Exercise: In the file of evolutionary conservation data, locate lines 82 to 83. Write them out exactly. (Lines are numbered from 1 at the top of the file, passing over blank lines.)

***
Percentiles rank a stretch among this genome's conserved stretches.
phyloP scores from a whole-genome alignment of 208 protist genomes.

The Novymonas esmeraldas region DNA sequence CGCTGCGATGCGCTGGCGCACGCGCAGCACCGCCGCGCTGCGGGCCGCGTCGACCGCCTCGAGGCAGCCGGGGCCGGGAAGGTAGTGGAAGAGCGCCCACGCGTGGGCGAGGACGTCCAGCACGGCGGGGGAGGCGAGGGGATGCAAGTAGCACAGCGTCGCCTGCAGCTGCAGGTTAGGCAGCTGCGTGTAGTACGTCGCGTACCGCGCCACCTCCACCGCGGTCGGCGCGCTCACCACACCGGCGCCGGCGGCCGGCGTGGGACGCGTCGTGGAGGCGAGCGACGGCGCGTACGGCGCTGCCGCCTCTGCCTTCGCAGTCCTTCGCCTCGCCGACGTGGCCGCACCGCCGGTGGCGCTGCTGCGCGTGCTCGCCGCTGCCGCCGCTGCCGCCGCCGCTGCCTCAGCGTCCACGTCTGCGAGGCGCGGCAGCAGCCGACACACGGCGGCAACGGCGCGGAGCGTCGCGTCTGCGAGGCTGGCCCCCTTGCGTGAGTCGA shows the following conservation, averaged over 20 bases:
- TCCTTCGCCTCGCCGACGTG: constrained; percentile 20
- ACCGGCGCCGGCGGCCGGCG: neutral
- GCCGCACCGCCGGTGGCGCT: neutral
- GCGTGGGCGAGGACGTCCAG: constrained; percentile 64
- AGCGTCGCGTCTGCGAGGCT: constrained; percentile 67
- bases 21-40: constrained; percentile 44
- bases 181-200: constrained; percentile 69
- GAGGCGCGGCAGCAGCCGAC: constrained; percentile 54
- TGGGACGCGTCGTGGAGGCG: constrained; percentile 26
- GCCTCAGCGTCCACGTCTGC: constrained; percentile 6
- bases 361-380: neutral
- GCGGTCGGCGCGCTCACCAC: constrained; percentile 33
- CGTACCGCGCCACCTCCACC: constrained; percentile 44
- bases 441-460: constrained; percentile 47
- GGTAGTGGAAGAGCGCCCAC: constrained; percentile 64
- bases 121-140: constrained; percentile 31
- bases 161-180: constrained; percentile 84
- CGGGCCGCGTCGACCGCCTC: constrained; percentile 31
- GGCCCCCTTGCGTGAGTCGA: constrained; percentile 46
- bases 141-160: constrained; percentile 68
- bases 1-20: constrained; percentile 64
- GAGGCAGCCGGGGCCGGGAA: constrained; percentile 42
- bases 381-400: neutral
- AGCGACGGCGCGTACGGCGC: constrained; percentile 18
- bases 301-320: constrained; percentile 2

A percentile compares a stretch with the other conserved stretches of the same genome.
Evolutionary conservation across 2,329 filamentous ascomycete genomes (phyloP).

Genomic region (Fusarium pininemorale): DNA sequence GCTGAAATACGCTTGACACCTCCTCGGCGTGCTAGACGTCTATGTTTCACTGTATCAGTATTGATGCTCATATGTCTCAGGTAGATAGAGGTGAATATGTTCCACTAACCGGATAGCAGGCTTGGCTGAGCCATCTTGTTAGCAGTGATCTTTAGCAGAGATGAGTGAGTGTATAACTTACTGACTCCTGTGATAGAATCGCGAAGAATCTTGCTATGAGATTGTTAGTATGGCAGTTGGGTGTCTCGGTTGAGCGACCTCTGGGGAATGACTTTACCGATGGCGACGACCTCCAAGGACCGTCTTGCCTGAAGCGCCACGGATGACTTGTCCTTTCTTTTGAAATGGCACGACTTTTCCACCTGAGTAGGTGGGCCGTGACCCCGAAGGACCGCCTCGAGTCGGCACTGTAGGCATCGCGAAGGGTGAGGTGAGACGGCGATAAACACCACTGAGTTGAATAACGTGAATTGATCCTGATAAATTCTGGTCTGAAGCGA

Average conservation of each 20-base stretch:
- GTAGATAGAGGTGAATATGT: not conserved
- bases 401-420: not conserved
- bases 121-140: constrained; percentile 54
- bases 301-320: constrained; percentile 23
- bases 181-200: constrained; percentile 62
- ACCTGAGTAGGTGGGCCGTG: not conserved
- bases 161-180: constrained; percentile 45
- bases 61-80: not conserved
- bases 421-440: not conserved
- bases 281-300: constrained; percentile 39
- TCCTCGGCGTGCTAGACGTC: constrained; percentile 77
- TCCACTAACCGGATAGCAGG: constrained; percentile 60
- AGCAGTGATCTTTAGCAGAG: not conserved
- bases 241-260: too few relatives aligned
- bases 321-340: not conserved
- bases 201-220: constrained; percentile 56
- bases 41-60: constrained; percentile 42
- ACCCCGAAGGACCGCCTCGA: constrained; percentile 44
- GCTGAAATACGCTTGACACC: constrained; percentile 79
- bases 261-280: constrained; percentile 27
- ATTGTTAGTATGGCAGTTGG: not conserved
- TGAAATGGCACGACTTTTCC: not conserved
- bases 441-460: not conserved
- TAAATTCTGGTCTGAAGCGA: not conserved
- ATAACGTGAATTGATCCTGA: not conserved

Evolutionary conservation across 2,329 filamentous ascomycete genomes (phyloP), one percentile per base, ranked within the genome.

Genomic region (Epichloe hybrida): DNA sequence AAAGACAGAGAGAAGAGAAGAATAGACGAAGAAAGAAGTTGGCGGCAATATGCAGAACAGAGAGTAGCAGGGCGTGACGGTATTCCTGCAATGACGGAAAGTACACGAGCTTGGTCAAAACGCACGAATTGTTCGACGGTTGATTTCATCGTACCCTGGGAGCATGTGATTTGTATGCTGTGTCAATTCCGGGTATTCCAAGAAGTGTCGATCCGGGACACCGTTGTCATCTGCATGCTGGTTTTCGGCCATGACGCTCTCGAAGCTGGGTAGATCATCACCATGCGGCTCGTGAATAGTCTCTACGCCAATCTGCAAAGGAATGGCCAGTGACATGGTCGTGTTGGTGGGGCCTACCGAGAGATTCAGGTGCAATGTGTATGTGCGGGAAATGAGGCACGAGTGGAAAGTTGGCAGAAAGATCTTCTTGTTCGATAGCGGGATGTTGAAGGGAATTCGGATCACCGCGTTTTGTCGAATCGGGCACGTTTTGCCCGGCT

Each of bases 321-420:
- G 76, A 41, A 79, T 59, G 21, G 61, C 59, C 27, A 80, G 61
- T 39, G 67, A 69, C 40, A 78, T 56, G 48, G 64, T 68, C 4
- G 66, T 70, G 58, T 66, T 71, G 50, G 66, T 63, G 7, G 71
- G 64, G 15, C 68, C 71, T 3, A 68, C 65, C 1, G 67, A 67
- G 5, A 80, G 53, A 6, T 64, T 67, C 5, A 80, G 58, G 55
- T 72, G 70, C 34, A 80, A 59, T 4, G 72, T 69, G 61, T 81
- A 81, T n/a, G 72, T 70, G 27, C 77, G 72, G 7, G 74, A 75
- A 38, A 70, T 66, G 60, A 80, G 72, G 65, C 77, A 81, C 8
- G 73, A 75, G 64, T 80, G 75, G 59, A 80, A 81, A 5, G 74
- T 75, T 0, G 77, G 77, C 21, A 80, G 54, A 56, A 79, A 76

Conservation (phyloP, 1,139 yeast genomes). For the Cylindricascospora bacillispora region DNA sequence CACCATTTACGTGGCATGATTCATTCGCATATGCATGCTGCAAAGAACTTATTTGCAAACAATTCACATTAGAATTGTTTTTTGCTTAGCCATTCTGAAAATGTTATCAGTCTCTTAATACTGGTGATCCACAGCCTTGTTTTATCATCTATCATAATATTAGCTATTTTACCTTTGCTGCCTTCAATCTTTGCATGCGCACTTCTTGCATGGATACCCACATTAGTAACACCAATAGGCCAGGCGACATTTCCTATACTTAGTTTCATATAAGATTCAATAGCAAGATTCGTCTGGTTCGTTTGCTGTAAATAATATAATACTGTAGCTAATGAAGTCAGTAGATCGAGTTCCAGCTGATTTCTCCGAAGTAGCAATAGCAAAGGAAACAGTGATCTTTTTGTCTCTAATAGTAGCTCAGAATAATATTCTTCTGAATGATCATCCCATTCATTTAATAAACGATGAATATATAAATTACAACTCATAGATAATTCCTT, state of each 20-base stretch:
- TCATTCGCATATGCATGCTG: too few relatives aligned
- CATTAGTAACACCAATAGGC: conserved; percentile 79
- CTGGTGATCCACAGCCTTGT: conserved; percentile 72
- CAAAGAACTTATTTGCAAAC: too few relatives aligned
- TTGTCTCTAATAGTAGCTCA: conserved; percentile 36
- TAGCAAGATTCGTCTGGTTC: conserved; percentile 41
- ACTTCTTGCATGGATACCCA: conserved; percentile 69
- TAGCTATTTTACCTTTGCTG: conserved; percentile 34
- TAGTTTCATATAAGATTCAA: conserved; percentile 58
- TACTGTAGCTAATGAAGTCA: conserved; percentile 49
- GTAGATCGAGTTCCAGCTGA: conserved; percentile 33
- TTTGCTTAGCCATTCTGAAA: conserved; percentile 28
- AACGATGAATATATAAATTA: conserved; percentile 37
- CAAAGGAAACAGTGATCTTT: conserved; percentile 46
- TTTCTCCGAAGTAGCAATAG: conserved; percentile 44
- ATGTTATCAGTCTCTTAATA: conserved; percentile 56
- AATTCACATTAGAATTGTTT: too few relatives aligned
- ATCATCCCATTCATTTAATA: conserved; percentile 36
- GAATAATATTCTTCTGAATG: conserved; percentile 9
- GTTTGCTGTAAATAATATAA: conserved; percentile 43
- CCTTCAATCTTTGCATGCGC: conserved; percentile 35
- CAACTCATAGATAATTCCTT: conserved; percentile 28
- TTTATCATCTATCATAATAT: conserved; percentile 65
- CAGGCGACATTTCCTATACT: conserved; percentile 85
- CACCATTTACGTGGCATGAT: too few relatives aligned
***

- GTAGATCGAGTTCCAGCTGA: conserved; percentile 33
- TTTGCTTAGCCATTCTGAAA: conserved; percentile 28